After an Al-Anon meeting one night, I stood outside the church in the freezing rain. Cars drove away, and people waved to each other with promises to meet next week. Once again, I felt deep despair because no one in the meeting was able to give me the answers I needed. I wanted a recipe for ensuring the sobriety of the alcoholic. I hoped for a prescription to put my shattered family back together and to enjoy a good night’s sleep without worrying about the next bounced check or overdue bill. Instead, a woman grasped my hands before I left, looked into my tear‑filled eyes and said, “Just ‘Keep Coming Back.’” Is she kidding? Why would I come back here? I thought as I drove home that night. I resolved not to go back.
But I did go back. I went back because of the urging of a friend who had been in these meetings for many years. And I went back because the literature I began reading told me that alcoholism is a disease and that there was nothing I could do to get my loved one sober. As I studied the Steps, worked with a Sponsor and continued to attend meetings, I learned that I could live life with hope and serenity with or without the sobriety of another.
That was over 30 years ago. I have learned a great deal about the disease of alcoholism, how to live with the alcoholics in my family and how to care for myself in order to live a fuller life. One of the things I do for my self‑care is to regularly attend meetings. And I try not to miss an opportunity to welcome newcomers. I grab their hands, look into their tear‑filled eyes and say, “Just ‘Keep Coming Back.’”
By Laura P., Colorado
Reprinted with permission of The Forum, Al‑Anon Family Group Headquarters, Inc., Virginia Beach, VA.
My feelings of “lack” all connected to events that occurred in my childhood alcoholic home. The fighting, drunkenness and disorder all confirmed to me that there was not enough love, peace, sanity, money or even the basic needs to lead a successful life. There were fleeting moments when I got a glimpse of a broader, more abundant world, but I would quickly retreat back into what seemed like a normal and safe view. I thought there would never be enough of anything for me, and that I was some kind of a mistake.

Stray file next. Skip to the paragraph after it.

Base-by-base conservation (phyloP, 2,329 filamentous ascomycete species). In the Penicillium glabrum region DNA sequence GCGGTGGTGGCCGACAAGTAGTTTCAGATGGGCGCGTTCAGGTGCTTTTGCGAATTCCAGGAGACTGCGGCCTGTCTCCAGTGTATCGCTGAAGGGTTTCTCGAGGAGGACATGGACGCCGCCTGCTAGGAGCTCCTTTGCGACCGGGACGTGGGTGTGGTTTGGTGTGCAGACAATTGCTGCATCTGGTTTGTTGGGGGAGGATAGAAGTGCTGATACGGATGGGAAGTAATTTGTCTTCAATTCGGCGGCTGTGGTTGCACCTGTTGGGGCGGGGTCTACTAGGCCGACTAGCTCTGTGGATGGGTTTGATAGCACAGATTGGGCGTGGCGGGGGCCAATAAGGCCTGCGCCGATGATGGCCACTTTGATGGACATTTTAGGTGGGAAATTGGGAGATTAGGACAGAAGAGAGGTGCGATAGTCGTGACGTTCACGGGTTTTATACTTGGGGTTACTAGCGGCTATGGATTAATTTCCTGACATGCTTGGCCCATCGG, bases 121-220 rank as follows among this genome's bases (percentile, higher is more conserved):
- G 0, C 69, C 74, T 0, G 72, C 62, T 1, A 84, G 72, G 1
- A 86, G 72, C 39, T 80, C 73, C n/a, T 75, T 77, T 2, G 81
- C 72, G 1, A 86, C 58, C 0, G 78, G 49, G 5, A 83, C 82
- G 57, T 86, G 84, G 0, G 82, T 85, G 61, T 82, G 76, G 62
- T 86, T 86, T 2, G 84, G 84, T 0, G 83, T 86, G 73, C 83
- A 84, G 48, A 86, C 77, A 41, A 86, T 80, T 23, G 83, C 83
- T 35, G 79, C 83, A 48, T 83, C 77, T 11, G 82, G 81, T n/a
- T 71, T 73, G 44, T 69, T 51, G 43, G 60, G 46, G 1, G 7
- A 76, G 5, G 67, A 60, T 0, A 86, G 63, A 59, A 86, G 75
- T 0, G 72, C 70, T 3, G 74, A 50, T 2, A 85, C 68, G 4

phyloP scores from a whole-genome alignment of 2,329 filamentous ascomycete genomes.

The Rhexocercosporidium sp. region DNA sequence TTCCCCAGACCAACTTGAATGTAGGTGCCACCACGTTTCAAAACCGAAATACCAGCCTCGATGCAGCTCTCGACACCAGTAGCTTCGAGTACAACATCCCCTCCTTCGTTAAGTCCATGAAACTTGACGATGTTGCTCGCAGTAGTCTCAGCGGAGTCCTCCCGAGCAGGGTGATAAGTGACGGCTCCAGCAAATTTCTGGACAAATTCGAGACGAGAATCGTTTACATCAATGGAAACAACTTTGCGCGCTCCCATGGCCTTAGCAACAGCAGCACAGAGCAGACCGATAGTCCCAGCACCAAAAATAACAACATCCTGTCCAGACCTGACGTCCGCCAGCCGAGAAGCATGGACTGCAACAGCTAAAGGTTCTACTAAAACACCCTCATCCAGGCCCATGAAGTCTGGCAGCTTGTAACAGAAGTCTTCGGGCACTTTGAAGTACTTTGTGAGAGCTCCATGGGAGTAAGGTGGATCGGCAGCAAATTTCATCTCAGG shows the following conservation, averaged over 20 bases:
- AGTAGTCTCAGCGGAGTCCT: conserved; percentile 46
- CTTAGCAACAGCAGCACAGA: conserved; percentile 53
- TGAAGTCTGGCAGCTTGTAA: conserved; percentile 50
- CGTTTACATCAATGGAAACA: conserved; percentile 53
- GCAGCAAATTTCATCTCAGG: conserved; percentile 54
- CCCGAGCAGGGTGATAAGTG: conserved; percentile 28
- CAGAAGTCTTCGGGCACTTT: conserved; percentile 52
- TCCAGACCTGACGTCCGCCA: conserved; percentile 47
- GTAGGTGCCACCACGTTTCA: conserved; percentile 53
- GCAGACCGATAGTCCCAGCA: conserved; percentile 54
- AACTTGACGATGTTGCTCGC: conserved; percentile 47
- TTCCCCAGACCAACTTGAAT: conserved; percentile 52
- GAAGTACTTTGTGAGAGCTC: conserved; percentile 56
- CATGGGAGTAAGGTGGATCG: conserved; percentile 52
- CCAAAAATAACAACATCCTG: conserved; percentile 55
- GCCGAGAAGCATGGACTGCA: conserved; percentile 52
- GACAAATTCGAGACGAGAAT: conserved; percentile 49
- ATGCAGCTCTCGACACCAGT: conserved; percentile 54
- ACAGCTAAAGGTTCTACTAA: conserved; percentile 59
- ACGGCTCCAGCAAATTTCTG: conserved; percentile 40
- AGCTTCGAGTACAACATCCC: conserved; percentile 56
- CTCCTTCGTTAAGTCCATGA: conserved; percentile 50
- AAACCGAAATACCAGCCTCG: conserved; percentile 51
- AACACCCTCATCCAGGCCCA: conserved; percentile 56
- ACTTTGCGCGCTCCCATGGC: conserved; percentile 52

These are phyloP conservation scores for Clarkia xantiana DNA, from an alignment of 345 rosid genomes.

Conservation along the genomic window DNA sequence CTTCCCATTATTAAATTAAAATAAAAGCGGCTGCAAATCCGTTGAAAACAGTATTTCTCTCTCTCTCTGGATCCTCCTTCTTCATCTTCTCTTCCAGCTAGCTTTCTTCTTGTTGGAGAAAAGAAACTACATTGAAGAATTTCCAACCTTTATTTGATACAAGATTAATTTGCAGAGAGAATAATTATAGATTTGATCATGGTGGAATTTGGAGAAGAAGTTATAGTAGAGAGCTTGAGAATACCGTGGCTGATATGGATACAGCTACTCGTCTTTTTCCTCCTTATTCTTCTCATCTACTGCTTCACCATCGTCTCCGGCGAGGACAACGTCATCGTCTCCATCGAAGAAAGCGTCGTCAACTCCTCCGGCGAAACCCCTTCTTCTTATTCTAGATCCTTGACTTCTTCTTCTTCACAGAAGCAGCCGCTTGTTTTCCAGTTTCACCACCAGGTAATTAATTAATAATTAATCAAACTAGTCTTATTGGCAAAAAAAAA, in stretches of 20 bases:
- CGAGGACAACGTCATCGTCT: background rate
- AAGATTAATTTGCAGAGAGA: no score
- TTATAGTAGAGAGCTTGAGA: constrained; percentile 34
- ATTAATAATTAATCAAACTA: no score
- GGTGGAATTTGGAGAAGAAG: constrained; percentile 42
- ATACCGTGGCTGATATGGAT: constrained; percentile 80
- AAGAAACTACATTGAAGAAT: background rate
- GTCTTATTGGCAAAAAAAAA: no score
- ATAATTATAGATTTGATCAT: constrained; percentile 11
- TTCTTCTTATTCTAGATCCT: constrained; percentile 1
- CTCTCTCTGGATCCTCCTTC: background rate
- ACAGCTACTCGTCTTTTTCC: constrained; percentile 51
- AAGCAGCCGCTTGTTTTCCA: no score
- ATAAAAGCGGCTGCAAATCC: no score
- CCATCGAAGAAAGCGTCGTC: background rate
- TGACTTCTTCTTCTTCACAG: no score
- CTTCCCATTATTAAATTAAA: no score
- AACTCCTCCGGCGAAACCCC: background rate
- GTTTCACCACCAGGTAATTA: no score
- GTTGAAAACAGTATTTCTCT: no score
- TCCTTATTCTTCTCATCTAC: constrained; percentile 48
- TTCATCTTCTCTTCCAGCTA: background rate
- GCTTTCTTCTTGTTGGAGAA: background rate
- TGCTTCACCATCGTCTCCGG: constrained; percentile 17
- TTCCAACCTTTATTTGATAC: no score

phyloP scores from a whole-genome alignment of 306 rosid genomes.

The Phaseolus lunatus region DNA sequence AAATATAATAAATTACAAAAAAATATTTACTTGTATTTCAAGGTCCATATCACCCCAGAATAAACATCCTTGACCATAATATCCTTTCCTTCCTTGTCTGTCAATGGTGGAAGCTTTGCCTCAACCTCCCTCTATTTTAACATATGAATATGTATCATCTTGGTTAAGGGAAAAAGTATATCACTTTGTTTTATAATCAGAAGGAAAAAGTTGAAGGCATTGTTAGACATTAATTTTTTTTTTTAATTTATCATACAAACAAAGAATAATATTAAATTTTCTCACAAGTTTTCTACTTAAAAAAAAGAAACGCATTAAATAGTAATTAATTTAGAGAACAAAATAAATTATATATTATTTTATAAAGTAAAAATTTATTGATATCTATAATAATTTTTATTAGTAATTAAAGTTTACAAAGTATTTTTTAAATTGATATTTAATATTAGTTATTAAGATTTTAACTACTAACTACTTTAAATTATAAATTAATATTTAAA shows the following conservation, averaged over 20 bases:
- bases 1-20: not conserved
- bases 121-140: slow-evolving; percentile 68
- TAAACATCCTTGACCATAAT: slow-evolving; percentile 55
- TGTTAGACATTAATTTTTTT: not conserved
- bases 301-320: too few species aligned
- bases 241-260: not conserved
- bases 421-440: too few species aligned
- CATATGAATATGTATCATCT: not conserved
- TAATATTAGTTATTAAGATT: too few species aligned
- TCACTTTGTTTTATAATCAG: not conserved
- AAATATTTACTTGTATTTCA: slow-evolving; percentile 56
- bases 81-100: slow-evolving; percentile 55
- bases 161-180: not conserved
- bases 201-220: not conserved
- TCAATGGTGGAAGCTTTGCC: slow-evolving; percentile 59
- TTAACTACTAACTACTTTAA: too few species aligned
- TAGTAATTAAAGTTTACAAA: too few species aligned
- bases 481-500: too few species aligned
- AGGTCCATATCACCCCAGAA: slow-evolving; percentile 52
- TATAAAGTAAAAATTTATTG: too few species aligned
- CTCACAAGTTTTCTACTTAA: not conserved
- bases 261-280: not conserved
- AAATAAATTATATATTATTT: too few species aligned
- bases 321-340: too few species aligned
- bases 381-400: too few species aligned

Through practicing Al-Anon principles, I have learned that I am not a mistake and that my life is exactly what it is supposed to be. None of the events of my childhood or adult life in alcoholic relationships were sent as punishment, but as a path to enlightenment. I’ve learned that a “good” life can be a wasted life and that difficulties can lead me to a place of abundance. Unconditional love is available to me when I open my heart and give from a place of abundance. Today abundance begins deep inside me and spreads from there to affect all of the external relationships and circumstances in my life.
By Bette R., Oregon
The Forum, June 2017
Reprinted with permission of The Forum, Al‑Anon Family Group Hdqts., Inc., Virginia Beach, VA.